Printer Friendly

A comparative study of oxidative stress among gestational diabetics and normal pregnancy.

INTRODUCTION

Pregnancy induces progressive changes in maternal carbohydrate metabolism to accommodate the rapidly increasing metabolic demand of the fetus. The fuel metabolism in uncomplicated pregnancy is characterized by facilitated insulin action during the first half of pregnancy and diabetogenic stress during the second half of pregnancy. [1] Gestational diabetes mellitus (GDM) results from sluggish first-phase insulin release, and in addition, there is excessive resistance to the action of insulin on glucose utilization due to the placental hormones such as placental lactogen, progestin, prolactin, and cortisol.

GDM occurs usually around 24-28 weeks. However, diagnosis by oral glucose tolerance test before this period is done to prevent serious complications to the offspring [1]. The studies by Kamana et al. have suggested that maternal hyperglycemia can result in complications in fetus such as macrosomia, congenital defects, and neonatal hypoglycemia. [2]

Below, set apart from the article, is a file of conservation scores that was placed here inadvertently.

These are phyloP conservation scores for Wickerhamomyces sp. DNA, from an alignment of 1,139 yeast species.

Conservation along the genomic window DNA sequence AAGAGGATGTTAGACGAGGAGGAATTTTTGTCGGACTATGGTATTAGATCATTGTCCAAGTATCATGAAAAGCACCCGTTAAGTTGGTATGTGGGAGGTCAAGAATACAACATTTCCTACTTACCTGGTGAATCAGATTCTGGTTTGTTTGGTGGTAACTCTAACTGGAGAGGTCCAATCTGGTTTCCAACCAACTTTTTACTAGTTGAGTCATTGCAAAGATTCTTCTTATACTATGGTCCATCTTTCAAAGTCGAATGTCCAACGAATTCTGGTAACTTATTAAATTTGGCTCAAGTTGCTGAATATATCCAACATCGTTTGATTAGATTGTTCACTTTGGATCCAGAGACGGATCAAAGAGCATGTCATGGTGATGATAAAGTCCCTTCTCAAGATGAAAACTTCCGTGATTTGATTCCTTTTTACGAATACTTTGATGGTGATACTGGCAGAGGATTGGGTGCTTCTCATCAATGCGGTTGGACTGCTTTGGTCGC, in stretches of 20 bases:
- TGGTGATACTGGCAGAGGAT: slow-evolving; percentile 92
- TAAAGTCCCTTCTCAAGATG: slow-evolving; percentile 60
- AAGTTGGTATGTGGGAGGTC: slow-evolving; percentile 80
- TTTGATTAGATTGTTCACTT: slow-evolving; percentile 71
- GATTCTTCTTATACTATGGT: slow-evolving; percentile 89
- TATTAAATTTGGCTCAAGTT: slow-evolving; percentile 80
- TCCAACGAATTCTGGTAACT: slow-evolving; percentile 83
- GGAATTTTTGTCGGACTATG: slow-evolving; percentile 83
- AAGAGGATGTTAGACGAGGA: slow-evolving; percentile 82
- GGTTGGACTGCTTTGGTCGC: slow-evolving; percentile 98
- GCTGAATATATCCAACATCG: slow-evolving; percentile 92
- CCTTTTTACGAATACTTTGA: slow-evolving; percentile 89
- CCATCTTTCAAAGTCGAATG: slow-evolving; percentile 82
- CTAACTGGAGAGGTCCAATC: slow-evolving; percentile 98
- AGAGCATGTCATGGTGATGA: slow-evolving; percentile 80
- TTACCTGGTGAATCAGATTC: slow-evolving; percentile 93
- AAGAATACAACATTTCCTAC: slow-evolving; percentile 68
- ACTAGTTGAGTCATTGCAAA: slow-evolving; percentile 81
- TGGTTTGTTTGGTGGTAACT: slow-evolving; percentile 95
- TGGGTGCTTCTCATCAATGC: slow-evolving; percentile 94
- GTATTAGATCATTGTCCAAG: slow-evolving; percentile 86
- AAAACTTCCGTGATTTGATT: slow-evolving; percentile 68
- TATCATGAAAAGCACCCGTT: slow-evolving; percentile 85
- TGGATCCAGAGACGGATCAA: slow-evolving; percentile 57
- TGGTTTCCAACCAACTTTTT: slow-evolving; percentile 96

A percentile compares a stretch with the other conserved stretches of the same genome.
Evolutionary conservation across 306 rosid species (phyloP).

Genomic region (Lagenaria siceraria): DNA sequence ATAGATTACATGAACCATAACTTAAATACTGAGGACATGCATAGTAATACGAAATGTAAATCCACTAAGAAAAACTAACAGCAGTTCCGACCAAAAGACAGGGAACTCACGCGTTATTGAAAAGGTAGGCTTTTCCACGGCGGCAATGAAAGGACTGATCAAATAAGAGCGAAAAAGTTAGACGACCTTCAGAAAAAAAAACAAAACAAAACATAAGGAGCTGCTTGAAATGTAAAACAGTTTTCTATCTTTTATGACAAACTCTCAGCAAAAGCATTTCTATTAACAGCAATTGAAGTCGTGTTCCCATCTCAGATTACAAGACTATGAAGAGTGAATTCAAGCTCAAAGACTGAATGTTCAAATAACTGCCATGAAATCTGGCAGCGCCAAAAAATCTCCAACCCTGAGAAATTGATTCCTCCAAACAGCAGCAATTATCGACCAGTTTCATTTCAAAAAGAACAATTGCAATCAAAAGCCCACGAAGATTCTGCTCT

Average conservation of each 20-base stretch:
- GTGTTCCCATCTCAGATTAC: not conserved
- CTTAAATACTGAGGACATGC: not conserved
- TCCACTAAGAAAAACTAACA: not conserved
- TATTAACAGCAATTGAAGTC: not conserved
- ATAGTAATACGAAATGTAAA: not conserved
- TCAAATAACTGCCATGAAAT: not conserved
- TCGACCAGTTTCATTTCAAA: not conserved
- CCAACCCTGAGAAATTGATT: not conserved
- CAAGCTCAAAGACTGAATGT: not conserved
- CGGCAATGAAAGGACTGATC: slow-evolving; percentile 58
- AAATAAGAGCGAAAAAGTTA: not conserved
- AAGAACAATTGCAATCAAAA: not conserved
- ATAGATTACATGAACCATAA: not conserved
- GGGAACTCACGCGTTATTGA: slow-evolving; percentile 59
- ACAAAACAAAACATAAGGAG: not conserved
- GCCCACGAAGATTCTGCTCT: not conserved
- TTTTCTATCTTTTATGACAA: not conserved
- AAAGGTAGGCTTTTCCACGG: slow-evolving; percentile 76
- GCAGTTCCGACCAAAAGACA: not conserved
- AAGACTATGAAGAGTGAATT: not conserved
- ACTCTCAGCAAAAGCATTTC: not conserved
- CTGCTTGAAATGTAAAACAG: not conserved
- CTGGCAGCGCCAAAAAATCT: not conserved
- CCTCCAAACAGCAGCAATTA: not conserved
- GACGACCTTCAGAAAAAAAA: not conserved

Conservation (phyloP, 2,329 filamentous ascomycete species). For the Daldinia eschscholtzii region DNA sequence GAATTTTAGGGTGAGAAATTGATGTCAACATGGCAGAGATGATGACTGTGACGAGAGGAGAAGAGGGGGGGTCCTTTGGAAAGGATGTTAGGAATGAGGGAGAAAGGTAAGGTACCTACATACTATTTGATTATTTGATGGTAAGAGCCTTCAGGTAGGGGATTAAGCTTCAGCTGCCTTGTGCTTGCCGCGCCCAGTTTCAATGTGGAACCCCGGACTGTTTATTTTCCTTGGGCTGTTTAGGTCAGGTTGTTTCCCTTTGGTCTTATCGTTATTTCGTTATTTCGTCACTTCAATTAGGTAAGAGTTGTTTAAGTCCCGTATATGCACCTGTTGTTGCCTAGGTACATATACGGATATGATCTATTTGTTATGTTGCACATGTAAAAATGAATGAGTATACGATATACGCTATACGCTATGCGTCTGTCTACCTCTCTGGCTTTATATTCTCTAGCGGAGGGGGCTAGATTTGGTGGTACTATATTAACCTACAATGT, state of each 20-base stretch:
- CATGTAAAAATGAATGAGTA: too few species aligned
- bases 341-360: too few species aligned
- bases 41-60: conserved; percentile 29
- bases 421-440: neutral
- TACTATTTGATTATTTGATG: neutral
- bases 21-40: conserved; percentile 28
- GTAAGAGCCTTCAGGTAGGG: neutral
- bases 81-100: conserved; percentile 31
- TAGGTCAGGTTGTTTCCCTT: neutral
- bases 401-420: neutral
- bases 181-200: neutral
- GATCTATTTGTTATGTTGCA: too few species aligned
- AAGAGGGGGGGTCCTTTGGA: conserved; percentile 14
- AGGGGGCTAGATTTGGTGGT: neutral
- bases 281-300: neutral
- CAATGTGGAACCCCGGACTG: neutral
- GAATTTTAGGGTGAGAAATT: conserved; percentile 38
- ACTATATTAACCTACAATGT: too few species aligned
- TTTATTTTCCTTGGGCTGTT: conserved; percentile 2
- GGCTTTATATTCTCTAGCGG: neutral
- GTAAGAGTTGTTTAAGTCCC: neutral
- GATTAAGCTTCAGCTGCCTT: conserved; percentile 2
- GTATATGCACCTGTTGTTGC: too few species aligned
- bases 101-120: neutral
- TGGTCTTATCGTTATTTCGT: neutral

Prooxidant reactive oxygen species (ROS), which are normal products of aerobic metabolism, can increase under pathological conditions, exceeding the body's detoxification capacity. Antioxidants present in tissues have the capacity to balance or neutralize these free radicals. Oxidative stress occurs when the homeostatic processes fail and free radical generation is much beyond the capacity of the body's defenses, thus promoting cellular injury and tissue damage. [3-5] Adenji et al. in their case-control study showed that in subjects with GDM, there is alteration in oxidantantioxidant profile. [6] Excess oxygen radicals may result from autoxidation of glucose. [7]

ROS react with polyunsaturated lipids forming malondialdehyde (MDA). This reactive aldehyde causes toxic stress in cells and forms covalent protein adducts referred to as advanced lipoxidation end products. [8] MDA produces DNA and protein damage by acting as free radicals. [9] Ceruloplasmin is an important intravascular antioxidant and protects tunica intima against free radical injury. [10] Uric acid possesses antioxidant properties and free radical scavenging activity in serum. [11] Studies have shown that the uric acid levels in the women with GDM were higher than those of the controls. [12]